It isn’t easy to get clients to talk about your firm’s good service. But it is easy to get them to talk about your firm if they are unhappy! It’s a well-known fact that unhappy clients tell a lot more people about their experience than those who were happy with your service. And the problem is exacerbated by social media and the Internet. So what can law firms do to improve their service levels?
In Conveyancing, clients want their transfer to happen quickly, and they want to be kept updated about progress along the way. There is no such thing as too much feedback, and besides, modern conveyancing software will do all the work for you. While they will be pleased (briefly) with a discounted fee, that will vanish when they realise that only the fee is discounted, and not the duty! They’ll also be unhappy with a big bill for posts & petties, because they understand that to mean “postage”!
In a commercial matter, your client will expect a quick turnaround, and they will want you to know your stuff. They won’t really care that you used an automated template to produce the agreement, but they will almost always question your bill afterwards. (You probably know about the importance of getting payment from your clients while the gratitude curve is high, right?) You might choose to show your full fee, less a discount on the invoice. That will make your client feel better about the bill, and it might prevent them from asking for a further discount.
In a litigation matter, your client (the plaintiff) wants a quick resolution of their matter, while the reverse is often true for the defendant. If you take your time to finalise a matter, the odds are that your client will think you are stringing the case along to increase your fee. Another thing your client will resent is if you flip the case between fee-earners, as often happens when junior litigation staff are used on cases to drive down costs. As with conveyancing, litigation clients need regular feedback as to the progress of their case.
There are also some other ways in which you can impress your clients. One is that your office phones are answered promptly when a client calls. (You’ll be surprised how many law firms are terrible at this.) Another is that you return calls promptly, and you are up to date on the progress of your client’s matter. (You can use a good accounting system to store notes about the progress of a matter in the paperless file.) One aspect that is seldom used effectively is to set the right expectations with your client, even though your client might forget what you said if they lose their case! Certainly, if you tell your client they will win a case and they end up losing it, you aren’t going to be their favourite lawyer!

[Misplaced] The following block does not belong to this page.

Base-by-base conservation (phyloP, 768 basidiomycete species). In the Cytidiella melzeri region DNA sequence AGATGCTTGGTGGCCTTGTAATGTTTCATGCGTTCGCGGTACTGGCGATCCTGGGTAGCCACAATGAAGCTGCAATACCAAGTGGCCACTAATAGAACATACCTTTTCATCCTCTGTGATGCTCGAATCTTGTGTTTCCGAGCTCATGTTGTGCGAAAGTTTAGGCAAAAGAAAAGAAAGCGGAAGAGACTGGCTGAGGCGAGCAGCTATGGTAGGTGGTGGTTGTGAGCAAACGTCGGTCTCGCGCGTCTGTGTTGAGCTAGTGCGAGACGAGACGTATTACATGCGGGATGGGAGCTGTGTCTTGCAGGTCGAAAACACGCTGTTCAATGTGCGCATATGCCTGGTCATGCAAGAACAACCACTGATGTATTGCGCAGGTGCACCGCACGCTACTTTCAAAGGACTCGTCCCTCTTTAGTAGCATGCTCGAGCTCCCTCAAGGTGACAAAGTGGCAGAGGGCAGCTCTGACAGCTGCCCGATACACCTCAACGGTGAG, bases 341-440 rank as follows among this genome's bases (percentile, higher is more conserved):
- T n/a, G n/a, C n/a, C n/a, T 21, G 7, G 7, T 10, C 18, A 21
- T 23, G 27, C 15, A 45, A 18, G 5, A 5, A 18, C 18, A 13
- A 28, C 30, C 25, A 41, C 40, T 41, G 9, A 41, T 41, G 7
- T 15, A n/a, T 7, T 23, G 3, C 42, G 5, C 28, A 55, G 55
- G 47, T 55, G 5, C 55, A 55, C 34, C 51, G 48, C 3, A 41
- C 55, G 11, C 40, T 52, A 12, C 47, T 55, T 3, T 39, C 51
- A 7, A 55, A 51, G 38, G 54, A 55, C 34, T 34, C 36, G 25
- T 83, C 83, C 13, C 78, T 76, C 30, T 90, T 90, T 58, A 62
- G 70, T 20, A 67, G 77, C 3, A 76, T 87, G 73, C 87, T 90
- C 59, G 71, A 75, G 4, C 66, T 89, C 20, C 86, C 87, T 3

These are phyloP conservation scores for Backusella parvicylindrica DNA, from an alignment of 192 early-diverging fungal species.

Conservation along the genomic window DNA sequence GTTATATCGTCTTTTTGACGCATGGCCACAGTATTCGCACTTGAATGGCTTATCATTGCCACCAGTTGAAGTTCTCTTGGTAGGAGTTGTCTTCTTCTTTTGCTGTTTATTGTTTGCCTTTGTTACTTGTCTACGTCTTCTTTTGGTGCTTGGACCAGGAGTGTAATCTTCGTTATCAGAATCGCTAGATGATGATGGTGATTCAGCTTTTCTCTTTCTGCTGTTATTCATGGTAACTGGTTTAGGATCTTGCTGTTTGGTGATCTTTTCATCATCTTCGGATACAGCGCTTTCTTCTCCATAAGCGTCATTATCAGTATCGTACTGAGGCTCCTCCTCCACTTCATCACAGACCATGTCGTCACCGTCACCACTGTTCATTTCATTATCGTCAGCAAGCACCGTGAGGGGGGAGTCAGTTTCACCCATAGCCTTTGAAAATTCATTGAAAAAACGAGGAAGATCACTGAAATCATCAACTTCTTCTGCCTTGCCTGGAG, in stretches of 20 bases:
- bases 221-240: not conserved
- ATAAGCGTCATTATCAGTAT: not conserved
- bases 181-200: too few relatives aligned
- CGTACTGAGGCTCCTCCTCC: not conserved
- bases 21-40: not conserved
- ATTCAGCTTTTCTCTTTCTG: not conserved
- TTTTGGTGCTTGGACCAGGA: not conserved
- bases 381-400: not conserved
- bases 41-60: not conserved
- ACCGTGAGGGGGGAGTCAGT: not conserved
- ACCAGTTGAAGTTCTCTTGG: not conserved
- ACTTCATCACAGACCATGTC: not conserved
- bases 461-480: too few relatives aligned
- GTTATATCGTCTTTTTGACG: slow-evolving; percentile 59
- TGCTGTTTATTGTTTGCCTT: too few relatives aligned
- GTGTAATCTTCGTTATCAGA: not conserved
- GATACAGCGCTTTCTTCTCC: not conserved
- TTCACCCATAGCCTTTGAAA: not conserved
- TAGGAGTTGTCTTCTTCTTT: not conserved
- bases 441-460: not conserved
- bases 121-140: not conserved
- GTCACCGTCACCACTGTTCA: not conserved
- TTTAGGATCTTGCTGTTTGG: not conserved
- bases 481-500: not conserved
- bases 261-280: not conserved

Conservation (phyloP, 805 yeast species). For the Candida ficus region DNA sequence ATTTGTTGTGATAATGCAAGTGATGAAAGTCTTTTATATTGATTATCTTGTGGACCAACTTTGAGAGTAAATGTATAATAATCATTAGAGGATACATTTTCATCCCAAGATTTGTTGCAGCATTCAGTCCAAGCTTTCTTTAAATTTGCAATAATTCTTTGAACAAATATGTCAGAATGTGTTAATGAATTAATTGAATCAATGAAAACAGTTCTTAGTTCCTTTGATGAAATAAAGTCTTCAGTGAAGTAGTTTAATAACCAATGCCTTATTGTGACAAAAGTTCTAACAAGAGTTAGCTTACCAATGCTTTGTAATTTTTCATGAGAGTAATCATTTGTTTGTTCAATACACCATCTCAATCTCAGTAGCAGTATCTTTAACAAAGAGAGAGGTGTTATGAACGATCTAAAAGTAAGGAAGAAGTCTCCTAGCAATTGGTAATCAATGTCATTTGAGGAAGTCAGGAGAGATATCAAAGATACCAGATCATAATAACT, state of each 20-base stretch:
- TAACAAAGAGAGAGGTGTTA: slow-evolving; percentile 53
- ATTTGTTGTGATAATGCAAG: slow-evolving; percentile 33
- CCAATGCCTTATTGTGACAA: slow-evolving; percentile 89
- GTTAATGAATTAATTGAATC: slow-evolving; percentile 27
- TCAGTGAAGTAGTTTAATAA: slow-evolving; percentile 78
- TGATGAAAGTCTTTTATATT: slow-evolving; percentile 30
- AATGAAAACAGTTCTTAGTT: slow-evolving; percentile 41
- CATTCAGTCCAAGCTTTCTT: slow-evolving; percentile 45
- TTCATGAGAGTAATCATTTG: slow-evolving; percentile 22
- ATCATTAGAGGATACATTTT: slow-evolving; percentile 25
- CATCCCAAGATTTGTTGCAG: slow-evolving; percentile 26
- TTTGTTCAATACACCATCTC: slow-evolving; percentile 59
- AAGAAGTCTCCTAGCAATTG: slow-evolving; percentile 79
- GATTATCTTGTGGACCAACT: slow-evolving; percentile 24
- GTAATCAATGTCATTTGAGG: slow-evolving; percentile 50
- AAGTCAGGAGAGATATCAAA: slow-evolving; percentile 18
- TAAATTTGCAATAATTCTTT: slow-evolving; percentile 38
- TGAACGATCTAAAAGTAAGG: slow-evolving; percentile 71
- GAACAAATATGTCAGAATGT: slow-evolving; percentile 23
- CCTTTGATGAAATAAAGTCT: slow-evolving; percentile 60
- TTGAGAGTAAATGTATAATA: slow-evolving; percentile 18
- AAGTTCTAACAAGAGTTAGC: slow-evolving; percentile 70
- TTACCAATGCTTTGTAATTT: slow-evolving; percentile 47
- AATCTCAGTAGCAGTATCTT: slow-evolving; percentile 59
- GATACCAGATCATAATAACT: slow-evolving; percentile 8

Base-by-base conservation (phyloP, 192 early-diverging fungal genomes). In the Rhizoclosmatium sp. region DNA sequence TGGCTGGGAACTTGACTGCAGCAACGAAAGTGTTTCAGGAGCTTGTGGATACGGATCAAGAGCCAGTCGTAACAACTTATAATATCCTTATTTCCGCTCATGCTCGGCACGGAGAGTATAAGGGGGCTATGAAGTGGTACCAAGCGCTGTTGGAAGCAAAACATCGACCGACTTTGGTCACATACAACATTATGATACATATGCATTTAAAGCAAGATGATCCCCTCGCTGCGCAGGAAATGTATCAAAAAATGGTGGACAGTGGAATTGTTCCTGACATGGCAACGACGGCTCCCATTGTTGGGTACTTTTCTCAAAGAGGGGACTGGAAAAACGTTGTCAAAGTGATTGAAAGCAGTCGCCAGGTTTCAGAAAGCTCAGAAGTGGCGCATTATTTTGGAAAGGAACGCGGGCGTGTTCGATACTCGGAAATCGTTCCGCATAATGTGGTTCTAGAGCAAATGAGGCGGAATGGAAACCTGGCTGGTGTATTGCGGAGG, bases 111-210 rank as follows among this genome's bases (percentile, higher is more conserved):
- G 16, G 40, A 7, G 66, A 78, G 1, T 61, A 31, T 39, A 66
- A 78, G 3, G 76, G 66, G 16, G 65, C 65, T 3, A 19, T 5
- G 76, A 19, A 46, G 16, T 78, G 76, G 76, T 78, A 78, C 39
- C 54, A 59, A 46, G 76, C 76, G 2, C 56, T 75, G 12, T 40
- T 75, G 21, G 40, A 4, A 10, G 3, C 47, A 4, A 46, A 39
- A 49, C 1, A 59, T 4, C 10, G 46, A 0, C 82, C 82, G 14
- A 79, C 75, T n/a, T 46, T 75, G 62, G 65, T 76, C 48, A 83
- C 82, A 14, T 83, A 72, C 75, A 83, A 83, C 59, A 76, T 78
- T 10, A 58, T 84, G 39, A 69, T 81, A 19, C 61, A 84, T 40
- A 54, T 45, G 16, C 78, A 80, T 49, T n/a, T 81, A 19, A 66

Some firms send out newsletters on a monthly basis, and provided they contain useful information, clients will see this as being professional and organised. Others ask clients to rate their service level after a case is finalised, and this can be valuable, especially if there is some sort of response to a bad rating.
A number of more progressive firms are making a few useful document templates available on their website for free, for example a property rental agreement, agreement of sale, power of attorney, or a domestic worker employment agreement. This not only improves the client’s perception of your firm but it could also act as a lead generator. Of course, not all lawyers believe these agreements should be made available for free, but if you don’t do it, the firm around the corner will. And besides, most of these agreements are available on the Internet anyway.
Being a lawyer in today’s tight economy is not easy. Clients see legal services as a grudge spend, even if they are on the winning end of a case! In the future, lawyers will need to be innovative if they want to continue to do well, and that includes finding ways to improve their service levels. If you aren’t sure how your service levels stack up, ask yourself whether you would be happy with the service your firm provides – assuming you were the client.
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